Does A License To Carry Include The Right To Kill?
Mass. General Hospital has called Paul Langone a hero, and yet procedure or not the D.A. will have some questions.
Specifically, was it OK to shoot? Did a “license to carry” also carry the right or responsibility to protect the doctor who was being stabbed by her patient.
Paul Langone had seconds to decide what investigators will have weeks to decide. Shoot or not to shoot. “I think this is an act of selflessness and possibly heroism,” said former Boston police officer and current Boston University criminal justice professor Tom Nolan.
He says Langone’s status as a special officer means nothing here. It was all about his license to carry.
He is trained with a gun and even though it’s not written in black and white, the license allows you to use your judgment. “It authorizes you in situations where you need to intervene to protect someone’s life or property to do so,” explains Nolan.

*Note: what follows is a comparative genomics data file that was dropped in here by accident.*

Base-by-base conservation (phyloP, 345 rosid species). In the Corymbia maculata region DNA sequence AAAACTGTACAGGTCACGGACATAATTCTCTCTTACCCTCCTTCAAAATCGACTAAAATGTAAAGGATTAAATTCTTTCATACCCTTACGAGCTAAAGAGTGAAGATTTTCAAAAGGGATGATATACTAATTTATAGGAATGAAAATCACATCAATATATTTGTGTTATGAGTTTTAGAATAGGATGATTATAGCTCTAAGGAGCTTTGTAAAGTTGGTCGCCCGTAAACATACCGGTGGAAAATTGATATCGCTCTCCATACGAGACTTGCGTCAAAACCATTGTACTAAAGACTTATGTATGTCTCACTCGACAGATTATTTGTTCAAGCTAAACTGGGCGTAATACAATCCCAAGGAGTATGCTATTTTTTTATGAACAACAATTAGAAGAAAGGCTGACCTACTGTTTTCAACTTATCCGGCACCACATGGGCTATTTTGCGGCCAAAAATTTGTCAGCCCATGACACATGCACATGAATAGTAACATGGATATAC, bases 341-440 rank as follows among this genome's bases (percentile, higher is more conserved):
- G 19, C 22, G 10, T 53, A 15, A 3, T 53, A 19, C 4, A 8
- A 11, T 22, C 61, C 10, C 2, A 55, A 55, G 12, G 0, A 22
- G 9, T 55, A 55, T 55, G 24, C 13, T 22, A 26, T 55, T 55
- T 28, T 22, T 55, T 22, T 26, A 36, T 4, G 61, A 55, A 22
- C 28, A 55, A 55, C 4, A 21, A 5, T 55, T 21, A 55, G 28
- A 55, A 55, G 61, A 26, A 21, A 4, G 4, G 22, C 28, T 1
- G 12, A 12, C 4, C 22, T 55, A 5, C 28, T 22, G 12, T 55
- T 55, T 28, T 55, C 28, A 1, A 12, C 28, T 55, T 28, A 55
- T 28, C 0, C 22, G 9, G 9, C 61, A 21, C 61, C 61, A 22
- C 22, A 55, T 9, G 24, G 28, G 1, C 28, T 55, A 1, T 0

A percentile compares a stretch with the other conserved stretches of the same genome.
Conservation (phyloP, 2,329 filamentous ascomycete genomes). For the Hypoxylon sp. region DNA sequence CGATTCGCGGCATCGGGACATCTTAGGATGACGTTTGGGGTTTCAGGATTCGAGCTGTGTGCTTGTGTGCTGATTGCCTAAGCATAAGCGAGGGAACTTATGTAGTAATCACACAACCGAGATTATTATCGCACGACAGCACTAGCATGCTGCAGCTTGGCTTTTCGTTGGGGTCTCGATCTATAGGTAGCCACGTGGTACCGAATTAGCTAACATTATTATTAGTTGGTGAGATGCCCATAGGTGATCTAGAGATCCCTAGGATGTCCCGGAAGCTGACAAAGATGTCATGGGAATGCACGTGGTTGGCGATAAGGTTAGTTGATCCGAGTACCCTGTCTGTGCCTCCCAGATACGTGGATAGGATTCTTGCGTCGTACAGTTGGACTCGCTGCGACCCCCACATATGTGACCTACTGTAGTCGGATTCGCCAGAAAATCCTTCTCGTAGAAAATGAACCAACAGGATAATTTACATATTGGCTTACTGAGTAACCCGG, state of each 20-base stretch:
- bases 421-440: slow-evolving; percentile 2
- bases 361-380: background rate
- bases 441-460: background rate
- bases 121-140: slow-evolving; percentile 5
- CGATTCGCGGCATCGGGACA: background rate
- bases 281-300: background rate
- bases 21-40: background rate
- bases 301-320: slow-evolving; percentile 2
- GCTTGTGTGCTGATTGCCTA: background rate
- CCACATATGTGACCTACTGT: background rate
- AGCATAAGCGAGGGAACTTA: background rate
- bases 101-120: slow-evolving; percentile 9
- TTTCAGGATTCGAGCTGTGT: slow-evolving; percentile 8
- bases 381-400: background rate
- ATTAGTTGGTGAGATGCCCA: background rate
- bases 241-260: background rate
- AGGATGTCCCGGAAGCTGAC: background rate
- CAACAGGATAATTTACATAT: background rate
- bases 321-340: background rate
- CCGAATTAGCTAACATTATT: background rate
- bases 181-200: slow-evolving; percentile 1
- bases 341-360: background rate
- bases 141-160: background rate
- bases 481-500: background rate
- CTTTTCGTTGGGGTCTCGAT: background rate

And yet, the threat of danger, in this case Jay Carciero allegedly holding a knife, has to hold up to hindsight.
Former prosecutor Jennifer Roman says that’s where things get tricky. It is not as clear cut. “Having a license to carry never means you have a license to kill.”
And so, the DA investigates.
Roman says if Tuesday’s events went down as police think they did, Langone should be free and clear. “Some of the factors the district attorney is going to look into is what was the exact mindset of the man that did the shooting,” explains Roman. “Did he actually see a knife? Did he see blood? Did he have cause for concern that a crime actually happened?”
The experts who spoke with WBZ agree that the only way Paul Langone would be free of this line of questioning is if he, despite seeing the blood and knife, had done absolutely nothing.
And that may say a lot about our society, our legal system, or perhaps both.
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